Along with the recent discussion about more open science  and more “crowd” involvement in the process, we are also hearing some interesting ideas about changes to the review process. One such idea was recently presented by James Rosindell and Will Pearse at the PLoS Biologue blog:

Peer review is an essential part of science, but there are problems with the current system. Despite considerable effort on the part of reviewers and editors it remains difficult to obtain high quality, thoughtful and unbiased reviews, and reviewers are not sufficiently rewarded for their efforts. The process also takes a lot of time for editors, reviewers and authors.

And their solution:

We propose a new system for peer review. Submitted manuscripts are made immediately available online. Commissioned and/or voluntary reviews would appear online shortly afterwards. The agreement or disagreement of other interested scientists and reviewers are automatically tallied, so editors have a survey of general opinion, as well as full reviews, to inform their decisions.

In our proposed system, users would log into the system and get the opportunity to vote once for each article (or reviewers comment), thereby moving it up or down the rankings. Access could be restricted to those within the academic world or even within an appropriate discipline, so only appropriately qualified individuals could influence the rankings. The publication models of established journals would be preserved, as full publication of an article can still take place once the journal is satisfied with the scientific community’s reception of the work.

There are certainly attractive elements to this idea. First, of course, is the idea of online publication of what amounts to being a preprint. This gives the authors official priority and it gets the results out to the community as soon as possible. It also allows some semblance of “democratization” as the review process would no longer be a one-way street. And, of course, it forces reviewers to be responsible for their comments and decisions; the lack of such accountability being one of the biggest issues with the system of anonymous peer review.Referees would also receive explicit credit for their good, and not-so-good, reviews. A great reviewing track record may be the sort of thing that could actually be rewarded within the academy. There would be a real incentive to conduct good reviews.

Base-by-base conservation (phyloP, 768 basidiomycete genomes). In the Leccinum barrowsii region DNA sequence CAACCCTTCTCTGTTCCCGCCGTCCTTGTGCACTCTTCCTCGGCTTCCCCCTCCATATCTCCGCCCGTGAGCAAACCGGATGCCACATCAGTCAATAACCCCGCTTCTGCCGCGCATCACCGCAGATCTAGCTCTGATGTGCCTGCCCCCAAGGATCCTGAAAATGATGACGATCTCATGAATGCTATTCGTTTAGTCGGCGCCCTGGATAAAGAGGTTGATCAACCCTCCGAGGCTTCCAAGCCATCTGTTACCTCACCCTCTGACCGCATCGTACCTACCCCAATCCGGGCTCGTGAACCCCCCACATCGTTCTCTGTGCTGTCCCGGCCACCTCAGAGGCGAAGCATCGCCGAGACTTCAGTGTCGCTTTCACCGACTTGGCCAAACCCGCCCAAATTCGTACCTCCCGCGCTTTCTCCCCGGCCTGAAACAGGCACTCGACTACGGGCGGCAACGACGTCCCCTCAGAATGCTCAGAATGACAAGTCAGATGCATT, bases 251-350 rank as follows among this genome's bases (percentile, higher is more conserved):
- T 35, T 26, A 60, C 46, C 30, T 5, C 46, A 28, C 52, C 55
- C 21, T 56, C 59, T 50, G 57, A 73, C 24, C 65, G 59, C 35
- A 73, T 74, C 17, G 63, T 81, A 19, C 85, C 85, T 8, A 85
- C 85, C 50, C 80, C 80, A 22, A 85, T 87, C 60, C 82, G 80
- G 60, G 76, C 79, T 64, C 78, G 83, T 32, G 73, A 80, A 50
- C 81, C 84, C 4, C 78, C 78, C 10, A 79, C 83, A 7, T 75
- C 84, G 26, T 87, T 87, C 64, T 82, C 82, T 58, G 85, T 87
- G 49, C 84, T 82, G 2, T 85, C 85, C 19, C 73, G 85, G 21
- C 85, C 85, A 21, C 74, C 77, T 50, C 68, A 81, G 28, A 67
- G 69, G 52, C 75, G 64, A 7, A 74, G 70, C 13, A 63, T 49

However, I have concerns as well. Just as with “liking” on Facebook, this has the potential to become a popularity contest. And science is not about popularity. It is about truth. And truth can come from unpopular sources. There is also the likelihood that some researchers in highly competitive fields will only sign on to such a system with extreme reluctance due to the fear of being scooped.

Beyond that, would already overworked researchers really take quality time to thoughtfully comment on preprints? And, would there be ways to game the system, analogous to people trying to increase their search engine rankings? Finally, what about small and boutique journals? The authors of the new peer review proposal envision a marketplace where editors bid for articles within the ranking system. As the editor of a small, regional journal, I am worried about what would happen to journals like the one that I oversee. Would we be able to win bids for quality papers? Or would we get lost in the shuffle after over 100 years of service to the scientific community?

As with the shifts that are occurring with the move toward open access and away from impact factors, I am positive that peer review will also have to change. And it’s good to see that people are thinking about how those changes will come about. Hopefully some of the various concerns with the intended and unintended consequences of changing the system will also be thoughtfully considered. There’s nothing wrong with moving quickly as long as you apply the brakes appropriately around the corners.

A quick post script: It should be noted that the peer review process is not a monolithic edifice of utter similarity across the board. Some journals (e.g., BMJ) have been practicing open peer review for quite some time now. And some new journals (e.g. PeerJ) are also pushing into new territory on this front.